Pancakes - plain or fancy, they're favorites

By , Special to The Christian Science Monitor

IF you are partial to pancakes, you probably won't wait for Shrove Tuesday to eat your fill. However, it is traditional on this day - variously called ''Pancake Tuesday'' by the English since 1634, ''Fat Tuesday,'' and ''Shrove Tuesday'' - to usher in the solemn season of Lent by feasting on Shrovetide pancakes.

The pancake as we know it is about 500 years old, and its popularity has never waned, nor has the imagination of cooks preparing it.

The custom of eating pancakes on Mardi Gras derived from the old Greek church. Athenians made ''griddle cakes'' or ''noble cakes'' from barley and water.

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Americans have many different and colorful names for these flat, round cakes: flapjacks, fritters, griddlecakes, buckwheats, hot cakes, stacks, flannel cakes, and pancakes. It is possible to create special pancakes by adding such ingredients as chopped nuts, grated cheese, bacon bits, chopped ham, coconut, peeled chopped apples, bananas, drained canned fruit, chocolate chips, and berries.

It is a fortunate coincidence that Shrove Tuesday and maple syrup often arrive about the same time. There are also many less traditional syrups and sauces to give pancakes variety: honey, preserves, fruit butters, fruit syrups and sauces, warm molasses, whipped butter, sour cream, and yogurt.

Most pancakes can be prepared ahead for later use, although most people prefer them piping hot from griddle to table. If they are not to be eaten immediately, they can be folded, rolled, or stacked.

Cover and refrigerate or freeze them to be reheated in a toaster, oven, or microwave, or heated in sauce or butter in a skillet or chafing dish over medium heat. Basic Pancakes 1 cup flour, sifted 1 tablespoon baking powder 1/2 teaspoon salt 2 tablespoons sugar 2 eggs 1 cup milk 2 1/2 tablespoons melted butter Sift flour, baking powder, salt, and sugar. In a separate bowl lightly beat the eggs. Add the milk and melted butter.

Quickly combine the dry ingredients with the liquid, using as few strokes as possible. The batter will be lumpy.

Using a greased grill, over medium heat, cook pancakes on one side until air bubbles appear, then flip. Makes 24 four-inch pancakes. Blueberry Syrup 2 sticks cinnamon 1 10-ounce package frozen blueberries 2 tablespoons butter or margarine

Break up cinnamon. Place in a saucepan with blueberries and butter. Cook over low heat and break up frozen blocks as soon as possible. Continue to cook until steamy hot. Remove cinnamon. Spoon over hot pancakes. Pineapple Sauce 1 8 1/2-ounce can crushed pineapple, plus juice 1/2 cup pancake syrup Pinch of salt

Combine ingredients and bring to a boil, stirring occasionally. Serve warm over pancakes. Makes 1 1/2 cups. Apricot-Almond Sauce 1 tablespoon chopped almonds 1 tablespoon butter or margarine 1/3 cup apricot preserves 1 tablespoon lemon juice Lightly brown almonds in the butter over low heat. Add apricot preserves and lemon juice. Heat until preserves are melted. Serve over pancakes. Makes 1/2 cup sauce. Dutch Apple Pancake 4 eggs 3/4 cup milk 3/4 cup flour 1 tablespoon sugar 1/4 teaspoon salt 2 tablespoons butter 5 large cooking apples, pared, cored, and sliced 2/3 cup sugar 1/4 teaspoon cinnamon 1/8 teaspoon nutmeg 1/3 cup butter or margarine 1 tablespoon lemon juice 1 teaspoon grated lemond rind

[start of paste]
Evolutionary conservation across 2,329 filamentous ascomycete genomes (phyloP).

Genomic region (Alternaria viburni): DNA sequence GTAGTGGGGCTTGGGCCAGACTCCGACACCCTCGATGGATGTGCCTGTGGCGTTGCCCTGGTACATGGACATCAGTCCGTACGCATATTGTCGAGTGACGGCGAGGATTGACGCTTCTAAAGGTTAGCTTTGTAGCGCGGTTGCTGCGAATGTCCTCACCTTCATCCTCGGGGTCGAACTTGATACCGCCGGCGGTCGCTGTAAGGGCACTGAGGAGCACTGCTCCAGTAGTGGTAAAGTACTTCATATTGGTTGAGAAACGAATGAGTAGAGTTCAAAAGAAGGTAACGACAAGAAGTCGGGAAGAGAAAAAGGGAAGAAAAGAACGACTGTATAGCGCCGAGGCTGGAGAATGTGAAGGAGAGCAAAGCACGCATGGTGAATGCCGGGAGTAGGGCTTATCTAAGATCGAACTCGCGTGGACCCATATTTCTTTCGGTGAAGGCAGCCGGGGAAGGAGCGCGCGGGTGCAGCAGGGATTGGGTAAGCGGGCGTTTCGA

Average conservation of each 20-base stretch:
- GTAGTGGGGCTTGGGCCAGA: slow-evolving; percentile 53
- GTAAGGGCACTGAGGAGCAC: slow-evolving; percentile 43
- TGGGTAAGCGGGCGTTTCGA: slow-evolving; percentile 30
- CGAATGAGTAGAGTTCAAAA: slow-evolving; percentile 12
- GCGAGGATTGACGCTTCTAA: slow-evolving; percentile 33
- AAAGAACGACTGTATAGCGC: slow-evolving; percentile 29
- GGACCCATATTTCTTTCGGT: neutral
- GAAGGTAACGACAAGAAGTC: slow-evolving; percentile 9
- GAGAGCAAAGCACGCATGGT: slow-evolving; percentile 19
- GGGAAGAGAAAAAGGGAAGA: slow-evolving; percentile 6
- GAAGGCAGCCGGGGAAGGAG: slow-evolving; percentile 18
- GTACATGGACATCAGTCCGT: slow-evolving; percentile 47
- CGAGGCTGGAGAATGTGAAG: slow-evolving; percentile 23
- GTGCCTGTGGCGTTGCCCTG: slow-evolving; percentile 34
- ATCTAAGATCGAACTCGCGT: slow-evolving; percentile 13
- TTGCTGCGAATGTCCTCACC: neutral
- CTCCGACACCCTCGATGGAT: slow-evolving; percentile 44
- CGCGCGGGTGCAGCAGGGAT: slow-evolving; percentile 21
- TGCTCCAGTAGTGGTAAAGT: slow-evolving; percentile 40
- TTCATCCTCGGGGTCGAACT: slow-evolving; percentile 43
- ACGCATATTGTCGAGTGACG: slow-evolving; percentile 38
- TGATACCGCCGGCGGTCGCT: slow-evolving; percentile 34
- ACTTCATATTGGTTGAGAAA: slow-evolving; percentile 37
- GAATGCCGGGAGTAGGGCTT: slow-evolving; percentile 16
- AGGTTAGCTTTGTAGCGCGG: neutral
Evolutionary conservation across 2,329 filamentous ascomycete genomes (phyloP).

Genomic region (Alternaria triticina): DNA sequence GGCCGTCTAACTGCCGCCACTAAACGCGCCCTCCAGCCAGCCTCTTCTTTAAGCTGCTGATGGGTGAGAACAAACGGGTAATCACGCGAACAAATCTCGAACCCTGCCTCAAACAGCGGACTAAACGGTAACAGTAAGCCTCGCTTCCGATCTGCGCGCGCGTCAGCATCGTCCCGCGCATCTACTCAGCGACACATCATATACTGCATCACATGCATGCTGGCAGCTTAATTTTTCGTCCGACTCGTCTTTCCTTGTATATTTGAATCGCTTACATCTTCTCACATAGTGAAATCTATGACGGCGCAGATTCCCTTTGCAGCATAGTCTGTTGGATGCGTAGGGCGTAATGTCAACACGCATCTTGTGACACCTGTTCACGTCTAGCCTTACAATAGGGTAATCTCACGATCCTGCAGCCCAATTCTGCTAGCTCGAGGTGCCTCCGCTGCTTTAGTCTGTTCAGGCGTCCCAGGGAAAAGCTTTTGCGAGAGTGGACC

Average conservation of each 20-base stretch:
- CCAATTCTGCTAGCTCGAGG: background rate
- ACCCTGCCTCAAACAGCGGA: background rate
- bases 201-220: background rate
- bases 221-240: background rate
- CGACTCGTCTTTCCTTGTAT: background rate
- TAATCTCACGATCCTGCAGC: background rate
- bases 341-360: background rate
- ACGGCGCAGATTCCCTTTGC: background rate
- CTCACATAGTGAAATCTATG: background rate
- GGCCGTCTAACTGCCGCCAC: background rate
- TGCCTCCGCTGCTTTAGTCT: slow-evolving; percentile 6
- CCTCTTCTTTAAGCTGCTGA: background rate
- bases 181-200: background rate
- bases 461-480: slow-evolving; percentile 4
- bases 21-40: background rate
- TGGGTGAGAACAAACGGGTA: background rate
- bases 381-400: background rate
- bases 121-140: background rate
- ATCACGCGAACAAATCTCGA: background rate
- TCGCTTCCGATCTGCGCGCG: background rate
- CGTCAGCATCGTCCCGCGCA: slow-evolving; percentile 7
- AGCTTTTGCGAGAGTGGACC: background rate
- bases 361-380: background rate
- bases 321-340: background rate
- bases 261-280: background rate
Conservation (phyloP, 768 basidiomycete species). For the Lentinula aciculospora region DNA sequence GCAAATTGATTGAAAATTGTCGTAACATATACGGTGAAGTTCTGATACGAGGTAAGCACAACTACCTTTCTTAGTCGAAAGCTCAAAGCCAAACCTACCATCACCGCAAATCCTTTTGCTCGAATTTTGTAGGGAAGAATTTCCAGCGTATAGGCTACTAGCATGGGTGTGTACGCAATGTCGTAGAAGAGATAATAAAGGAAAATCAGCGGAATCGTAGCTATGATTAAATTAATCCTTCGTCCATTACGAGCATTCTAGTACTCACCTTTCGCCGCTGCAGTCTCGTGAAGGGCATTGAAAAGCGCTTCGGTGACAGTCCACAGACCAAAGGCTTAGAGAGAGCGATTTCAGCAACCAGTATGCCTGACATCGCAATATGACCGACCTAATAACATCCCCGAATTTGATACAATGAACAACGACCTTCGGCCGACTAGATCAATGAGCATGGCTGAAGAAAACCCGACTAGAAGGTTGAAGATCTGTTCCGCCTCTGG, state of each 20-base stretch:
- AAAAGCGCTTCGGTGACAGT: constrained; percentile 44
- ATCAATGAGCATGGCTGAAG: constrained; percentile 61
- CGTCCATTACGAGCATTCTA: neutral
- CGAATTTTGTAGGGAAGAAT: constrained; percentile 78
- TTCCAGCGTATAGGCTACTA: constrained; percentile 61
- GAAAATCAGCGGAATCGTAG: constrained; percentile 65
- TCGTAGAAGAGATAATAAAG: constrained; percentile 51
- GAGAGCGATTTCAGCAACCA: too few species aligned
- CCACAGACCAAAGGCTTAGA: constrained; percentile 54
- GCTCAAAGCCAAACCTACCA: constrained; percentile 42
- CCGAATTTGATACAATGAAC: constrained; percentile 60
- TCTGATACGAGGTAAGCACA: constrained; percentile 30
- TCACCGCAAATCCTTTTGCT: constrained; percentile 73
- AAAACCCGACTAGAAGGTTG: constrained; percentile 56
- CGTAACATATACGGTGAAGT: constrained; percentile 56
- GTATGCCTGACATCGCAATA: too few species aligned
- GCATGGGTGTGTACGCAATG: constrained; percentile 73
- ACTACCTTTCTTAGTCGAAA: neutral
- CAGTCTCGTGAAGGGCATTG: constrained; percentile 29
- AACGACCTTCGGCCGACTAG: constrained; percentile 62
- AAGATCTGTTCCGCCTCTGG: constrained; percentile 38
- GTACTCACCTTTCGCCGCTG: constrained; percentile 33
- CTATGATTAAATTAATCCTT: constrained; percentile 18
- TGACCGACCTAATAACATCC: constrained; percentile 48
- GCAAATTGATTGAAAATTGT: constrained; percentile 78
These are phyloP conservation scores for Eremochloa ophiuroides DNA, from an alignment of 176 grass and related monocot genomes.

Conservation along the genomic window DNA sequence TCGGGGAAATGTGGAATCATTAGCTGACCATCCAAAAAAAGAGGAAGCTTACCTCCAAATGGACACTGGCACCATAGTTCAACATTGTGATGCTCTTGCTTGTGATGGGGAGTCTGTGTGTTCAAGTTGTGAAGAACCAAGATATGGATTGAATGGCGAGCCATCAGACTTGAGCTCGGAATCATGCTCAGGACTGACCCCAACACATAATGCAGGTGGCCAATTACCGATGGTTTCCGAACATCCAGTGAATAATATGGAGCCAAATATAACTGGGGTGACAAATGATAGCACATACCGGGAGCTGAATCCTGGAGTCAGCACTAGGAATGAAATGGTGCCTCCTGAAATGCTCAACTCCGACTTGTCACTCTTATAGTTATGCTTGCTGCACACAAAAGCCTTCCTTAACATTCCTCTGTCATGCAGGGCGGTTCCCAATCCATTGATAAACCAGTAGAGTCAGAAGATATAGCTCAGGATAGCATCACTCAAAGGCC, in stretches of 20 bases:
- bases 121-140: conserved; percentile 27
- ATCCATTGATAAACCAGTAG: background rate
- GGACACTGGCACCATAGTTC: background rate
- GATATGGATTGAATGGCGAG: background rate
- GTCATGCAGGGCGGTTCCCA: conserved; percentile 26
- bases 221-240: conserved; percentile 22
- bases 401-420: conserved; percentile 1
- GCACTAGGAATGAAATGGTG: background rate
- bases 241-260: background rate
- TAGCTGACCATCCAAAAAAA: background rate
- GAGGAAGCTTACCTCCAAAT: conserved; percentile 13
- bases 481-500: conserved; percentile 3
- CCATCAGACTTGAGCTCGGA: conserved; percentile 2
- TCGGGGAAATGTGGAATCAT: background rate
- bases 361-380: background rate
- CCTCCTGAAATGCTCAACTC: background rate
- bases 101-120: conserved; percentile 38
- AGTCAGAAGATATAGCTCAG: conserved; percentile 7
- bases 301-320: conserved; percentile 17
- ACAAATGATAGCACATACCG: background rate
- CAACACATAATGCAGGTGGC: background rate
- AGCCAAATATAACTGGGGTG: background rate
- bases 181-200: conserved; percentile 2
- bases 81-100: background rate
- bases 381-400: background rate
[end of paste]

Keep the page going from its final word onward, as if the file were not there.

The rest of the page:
Mix eggs, milk, flour, 1 tablespoon sugar, and salt in medium bowl. (Batter will be thin and slightly lumpy.) Melt 2 tablespoons butter and pour into 10 -inch deep dish pie plate. Tilt plate to coat sides, then pour batter into plate.

Bake in a preheated 425 degree F. oven for 20 minutes or until set and crust is browned. (Do not open the oven door during baking.)

Mix apples, 2/3 cup sugar, cinnamon, and nutmeg. Heat 1/3 cup butter, lemon juice, and rind in large skillet until bubbly. Saute apples until tender, 3 to 5 minutes.

Spoon apple mixture into pancake. Cut pancake in wedges to serve. Top with vanilla nut or maple syrup or whipped butter, if desired. Potato Pancakes 2 eggs 4 large potatoes, peeled, grated, and drained 1 teaspoon salt 1/8 teaspoon black pepper 1 tablespoon flour 2 tablespoons minced parsley 1/4 cup minced green onions Butter or bacon fat Sour cream, applesauce, preserves

Beat eggs until thick and combine with potatoes. Add salt and pepper, flour, parsley, and onions.

Drop by the tablespoon into hot butter or bacon fat. Saute until crisp around the edges and brown on both sides.

Drain on paper and serve very hot, with sour cream, applesauce, and preserves. Seafood Filling for Pancakes 2 tablespoons butter 2 tablespoons flour 1 cup half-and-half 1/4 teaspoon salt 1/8 teaspoon pepper 1 cup diced cooked lobster or chopped cooked shrimp

Melt butter and blend in flour. Add cream gradually, stirring constantly. Reduce heat and cook three minutes longer. Add salt and pepper.

Add to this sauce the diced cooked lobster or chopped cooked shrimp.

Pour filling over folded or rolled pancakes that have been placed in a baking dish. Bake in a 350-degree F. oven for 15 to 20 minutes, or until sauce is bubbly.

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